Review: Cruush Create Shoegaze for the Doomed Generation on Debut EP ‘Wishful Thinker’

Manchester’s cruush initially formed from the ashes of a “shitty Fresher’s event” and have been slowly gathering a following since.

First grabbing the attention of the UK’s tastemakers with their debut single, ‘Rinse’, the 4-piece have been drip-feeding releases to the world since. Their sound grew and matured over those four years, but despite releasing two epic tracks in 2022, ‘bckwrds 36’ & ‘False Start’, we still had to wait for their debut EP. As it arrived, it was more than worth the wait.

Entitled ‘Wishful Thinker’, released via the consistently excellent Heist or Hit label (think Her’s pizzagirl, Eades), it is 5 tracks of utter bliss. An emotional outpouring that feels both as comforting as a warm blanket and as cathartic as screaming into a pillow. 

The word that normally precedes any press release about Manchester’s cruush is shoegaze. There are some elements of that sound from the late 80s and early 90s; the dense, swirling soundscape of layered guitars and softer vocals are present on ‘Wishful Thinker’. However, to file it away as a shoegaze revival is just lazy. cruush have blended 80s indie, the sound of 90s Seattle and the gloom of Manchester suburbs to create something completely their own.

Front-person Amber Warren describes it best with quite possibly the music quote of the year: 

“I guess you can say our music has the sweet elements of having a crush on someone but the screeching of an industrial car crusher.”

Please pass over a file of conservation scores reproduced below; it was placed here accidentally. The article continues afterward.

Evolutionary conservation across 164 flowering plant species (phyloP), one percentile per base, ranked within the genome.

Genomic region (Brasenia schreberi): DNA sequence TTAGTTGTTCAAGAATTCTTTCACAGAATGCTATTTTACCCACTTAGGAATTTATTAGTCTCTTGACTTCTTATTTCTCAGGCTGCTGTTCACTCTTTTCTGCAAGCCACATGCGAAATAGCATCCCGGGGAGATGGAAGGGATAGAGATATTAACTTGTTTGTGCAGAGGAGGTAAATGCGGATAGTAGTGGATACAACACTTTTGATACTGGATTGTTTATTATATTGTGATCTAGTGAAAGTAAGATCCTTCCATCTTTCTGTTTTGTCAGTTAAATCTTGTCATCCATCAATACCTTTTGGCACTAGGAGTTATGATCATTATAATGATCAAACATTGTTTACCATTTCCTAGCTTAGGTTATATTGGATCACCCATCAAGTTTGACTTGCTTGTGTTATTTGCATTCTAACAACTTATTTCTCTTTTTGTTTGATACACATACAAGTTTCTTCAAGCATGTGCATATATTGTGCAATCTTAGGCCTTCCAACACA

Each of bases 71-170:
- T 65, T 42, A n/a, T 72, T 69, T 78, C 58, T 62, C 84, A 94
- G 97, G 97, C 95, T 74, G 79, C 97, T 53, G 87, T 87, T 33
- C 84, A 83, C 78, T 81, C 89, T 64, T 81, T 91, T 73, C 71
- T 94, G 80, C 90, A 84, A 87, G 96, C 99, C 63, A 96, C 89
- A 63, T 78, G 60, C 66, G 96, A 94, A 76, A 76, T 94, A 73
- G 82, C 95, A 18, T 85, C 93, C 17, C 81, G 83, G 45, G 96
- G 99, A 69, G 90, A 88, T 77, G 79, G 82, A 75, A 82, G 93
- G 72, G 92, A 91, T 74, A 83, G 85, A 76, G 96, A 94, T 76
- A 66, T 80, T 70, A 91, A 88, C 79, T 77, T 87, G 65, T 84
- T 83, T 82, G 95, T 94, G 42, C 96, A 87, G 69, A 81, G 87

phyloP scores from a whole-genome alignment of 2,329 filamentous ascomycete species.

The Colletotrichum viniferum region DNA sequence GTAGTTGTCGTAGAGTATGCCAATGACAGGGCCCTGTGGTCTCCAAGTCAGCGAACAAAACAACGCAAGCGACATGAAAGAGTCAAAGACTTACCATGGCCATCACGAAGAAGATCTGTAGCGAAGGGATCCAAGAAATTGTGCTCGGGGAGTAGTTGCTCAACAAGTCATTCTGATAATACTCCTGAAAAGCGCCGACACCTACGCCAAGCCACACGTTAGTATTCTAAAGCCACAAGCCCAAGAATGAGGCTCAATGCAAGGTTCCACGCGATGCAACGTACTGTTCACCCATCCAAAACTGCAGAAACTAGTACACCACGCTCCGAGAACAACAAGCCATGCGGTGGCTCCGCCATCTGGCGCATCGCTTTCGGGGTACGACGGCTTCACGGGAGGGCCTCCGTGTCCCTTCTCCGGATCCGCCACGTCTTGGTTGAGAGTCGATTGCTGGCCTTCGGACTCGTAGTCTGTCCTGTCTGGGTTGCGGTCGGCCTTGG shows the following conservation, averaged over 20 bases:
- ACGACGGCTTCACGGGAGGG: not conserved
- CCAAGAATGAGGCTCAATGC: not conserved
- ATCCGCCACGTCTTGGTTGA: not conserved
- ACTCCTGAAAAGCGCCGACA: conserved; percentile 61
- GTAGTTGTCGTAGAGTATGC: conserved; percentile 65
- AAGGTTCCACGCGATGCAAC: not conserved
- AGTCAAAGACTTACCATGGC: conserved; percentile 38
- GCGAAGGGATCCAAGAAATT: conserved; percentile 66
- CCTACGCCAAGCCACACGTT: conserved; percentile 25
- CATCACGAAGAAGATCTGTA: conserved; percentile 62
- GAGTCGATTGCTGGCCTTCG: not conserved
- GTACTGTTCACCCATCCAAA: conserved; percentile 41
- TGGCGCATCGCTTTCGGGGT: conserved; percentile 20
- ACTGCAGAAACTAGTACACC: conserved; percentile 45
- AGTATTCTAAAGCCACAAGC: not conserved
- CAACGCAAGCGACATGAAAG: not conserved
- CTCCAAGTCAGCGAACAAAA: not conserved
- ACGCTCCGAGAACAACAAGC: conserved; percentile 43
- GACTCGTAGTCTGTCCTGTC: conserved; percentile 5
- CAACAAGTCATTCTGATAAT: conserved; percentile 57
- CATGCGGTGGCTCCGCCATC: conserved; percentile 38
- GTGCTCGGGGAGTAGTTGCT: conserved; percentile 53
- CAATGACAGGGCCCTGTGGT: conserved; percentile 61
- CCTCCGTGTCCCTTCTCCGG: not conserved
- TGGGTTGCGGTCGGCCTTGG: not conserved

On ‘Wishful Thinker’ cruush showcase this uniqueness as they create a soundscape to encapsulate all of our worries as young people today, large and small. Both the personal angst of trying to find love and the planetary existential dread that combine to make up the digital age we find ourselves in are intricately woven together. This EP presents an outpouring of emotion akin to shoegaze, but fit for the doomed generation.

Lofty words I know, but as the drums of Fotis Kalantzis kick in atop the swirling guitars of opener and title track, the stage is set. When Amber’s haunting vocals: “Oh it’s so easy, easy to settle down.” make a beeline for your heart, it takes all of 30 seconds for your headspace to become lost in a world of cruush’s creation. They won’t let you free for the next 18 minutes.

Softer acoustic guitars mark the beginning of ‘Growing Silver’, but only briefly as the full band immediately kick back in with real ferocity. They disappear as quickly as they came, however, leaving you with the space surrounding the acoustic chords once again. These varying volumes have the effect of mirroring our own internal anxious thoughts; as they chime in and out, almost out of control. It’s one of many examples across the EP where cruush have created such depth and detail to their sound to portray emotions beautifully.

‘Wishful Thinker’ continues straight into “Stick In The Mud”, which my esteemed colleague, Alicia Tomkinson, likened to the “marvel child between Wolf Alice and Portishead”. I have no better words than that immaculate description.

The pick of the EP comes next in the form of ‘Features’, the final single and a welcome calmer moment on the record. Originally the song was an Amber solo piece from her pre-uni days and it is the oldest song they have. It feels like the journey the band have been on thus far. Starting calm, building their skills and confidence into a flurry of glorious cacophony at the end of this 5-minute epic. 

It sets the scene for an encore of sorts, ‘Sombre By The Weekend’. Being able to discuss a song of this strength as an afterthought, shows the strength of the EP. It acts as a celebration, sitting in perfectly behind ‘Features’ as the stunning climax the record was building towards. 

‘Wishful Thinker’ is a collection of songs that not only blows your socks off right now, but leaves you desperate to see how cruush’s sound continues to evolve. An EP to savour and a clear line in the sand for a band just getting started.

The new issue of So Young is out now. You can purchase in print here or read the digital edition below.